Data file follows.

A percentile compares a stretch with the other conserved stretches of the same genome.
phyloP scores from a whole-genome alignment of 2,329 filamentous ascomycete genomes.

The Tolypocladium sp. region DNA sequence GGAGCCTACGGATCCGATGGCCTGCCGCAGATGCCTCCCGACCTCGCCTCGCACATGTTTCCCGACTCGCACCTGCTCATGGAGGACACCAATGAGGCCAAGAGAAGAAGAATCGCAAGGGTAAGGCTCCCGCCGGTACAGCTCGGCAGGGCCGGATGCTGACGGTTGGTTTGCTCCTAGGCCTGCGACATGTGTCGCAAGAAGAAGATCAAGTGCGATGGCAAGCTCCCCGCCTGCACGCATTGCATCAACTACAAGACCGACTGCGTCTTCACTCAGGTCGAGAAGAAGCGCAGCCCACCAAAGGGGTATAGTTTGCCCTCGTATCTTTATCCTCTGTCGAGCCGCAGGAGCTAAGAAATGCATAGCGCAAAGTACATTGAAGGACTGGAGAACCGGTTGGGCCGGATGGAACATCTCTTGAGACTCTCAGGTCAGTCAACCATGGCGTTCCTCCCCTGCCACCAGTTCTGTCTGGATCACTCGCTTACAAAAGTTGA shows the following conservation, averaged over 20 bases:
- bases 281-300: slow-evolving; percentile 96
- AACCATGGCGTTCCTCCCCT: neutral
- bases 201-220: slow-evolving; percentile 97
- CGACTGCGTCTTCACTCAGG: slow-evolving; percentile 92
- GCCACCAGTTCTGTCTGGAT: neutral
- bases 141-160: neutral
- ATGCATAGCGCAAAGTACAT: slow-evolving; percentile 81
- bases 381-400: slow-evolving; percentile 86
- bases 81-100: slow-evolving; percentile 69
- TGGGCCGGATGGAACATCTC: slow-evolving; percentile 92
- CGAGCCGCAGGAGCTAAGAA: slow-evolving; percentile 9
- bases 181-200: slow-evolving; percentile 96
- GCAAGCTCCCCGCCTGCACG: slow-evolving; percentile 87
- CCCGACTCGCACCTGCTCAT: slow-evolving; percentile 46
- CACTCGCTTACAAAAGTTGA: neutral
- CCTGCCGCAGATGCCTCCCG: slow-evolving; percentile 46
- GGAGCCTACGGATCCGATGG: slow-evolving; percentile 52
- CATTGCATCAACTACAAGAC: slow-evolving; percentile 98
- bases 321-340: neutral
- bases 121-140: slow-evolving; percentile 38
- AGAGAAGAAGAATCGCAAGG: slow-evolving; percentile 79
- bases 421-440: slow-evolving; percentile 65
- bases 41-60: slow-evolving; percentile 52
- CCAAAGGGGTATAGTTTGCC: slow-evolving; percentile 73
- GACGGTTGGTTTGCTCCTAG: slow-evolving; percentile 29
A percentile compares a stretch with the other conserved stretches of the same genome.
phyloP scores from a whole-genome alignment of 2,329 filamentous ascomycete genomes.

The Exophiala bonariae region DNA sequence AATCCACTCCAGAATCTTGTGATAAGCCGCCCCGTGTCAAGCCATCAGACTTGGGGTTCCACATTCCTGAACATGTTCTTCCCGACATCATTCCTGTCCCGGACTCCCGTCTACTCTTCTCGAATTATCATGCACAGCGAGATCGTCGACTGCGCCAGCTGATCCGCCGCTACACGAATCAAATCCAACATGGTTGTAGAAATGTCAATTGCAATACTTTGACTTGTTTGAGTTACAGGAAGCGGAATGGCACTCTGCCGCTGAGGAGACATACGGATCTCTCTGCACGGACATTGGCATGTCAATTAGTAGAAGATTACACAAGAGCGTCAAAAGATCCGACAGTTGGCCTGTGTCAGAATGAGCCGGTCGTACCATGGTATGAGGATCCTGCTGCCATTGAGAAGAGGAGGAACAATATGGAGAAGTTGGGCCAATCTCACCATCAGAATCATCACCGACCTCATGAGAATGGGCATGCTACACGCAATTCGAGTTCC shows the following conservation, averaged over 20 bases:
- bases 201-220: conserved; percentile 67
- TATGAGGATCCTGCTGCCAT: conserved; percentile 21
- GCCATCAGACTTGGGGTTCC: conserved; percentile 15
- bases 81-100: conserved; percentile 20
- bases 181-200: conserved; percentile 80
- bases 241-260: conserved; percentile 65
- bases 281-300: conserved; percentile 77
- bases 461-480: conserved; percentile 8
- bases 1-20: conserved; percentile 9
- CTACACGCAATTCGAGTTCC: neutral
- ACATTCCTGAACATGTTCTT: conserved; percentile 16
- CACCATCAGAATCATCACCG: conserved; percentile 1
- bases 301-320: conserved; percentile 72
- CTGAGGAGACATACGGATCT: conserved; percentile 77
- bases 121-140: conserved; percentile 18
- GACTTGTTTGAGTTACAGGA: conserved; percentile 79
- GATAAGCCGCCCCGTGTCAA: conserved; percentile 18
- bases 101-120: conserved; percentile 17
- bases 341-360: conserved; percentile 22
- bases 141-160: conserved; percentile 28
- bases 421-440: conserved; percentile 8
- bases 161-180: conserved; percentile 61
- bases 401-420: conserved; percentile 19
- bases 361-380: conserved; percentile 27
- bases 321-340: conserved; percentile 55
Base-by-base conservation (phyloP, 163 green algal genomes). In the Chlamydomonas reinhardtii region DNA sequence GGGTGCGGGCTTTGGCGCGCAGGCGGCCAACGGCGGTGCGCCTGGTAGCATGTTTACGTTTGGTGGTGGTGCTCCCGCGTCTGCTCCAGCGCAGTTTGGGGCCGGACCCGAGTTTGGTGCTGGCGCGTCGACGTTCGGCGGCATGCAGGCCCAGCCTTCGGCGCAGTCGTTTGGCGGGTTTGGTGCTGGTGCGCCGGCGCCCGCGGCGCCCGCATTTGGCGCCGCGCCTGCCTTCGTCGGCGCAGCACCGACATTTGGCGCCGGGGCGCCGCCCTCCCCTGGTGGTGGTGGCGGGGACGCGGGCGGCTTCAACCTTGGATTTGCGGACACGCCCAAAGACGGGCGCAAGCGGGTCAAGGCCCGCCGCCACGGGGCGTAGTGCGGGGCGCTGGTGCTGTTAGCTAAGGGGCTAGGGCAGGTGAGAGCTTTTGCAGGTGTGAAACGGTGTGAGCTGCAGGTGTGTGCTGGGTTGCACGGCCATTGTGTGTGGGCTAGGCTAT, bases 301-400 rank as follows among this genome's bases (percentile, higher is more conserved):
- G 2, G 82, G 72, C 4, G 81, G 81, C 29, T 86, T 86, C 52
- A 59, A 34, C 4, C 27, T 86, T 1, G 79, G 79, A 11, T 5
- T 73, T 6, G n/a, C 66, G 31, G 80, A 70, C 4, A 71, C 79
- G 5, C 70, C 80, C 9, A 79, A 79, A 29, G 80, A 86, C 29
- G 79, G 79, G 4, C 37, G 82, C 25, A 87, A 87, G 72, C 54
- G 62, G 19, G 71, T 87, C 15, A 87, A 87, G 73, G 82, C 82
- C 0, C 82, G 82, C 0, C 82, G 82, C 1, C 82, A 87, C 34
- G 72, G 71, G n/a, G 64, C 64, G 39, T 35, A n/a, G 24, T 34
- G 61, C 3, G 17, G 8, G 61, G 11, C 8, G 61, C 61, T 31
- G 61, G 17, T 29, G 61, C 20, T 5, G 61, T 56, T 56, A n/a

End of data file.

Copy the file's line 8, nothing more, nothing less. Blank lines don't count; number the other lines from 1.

- GCCACCAGTTCTGTCTGGAT: neutral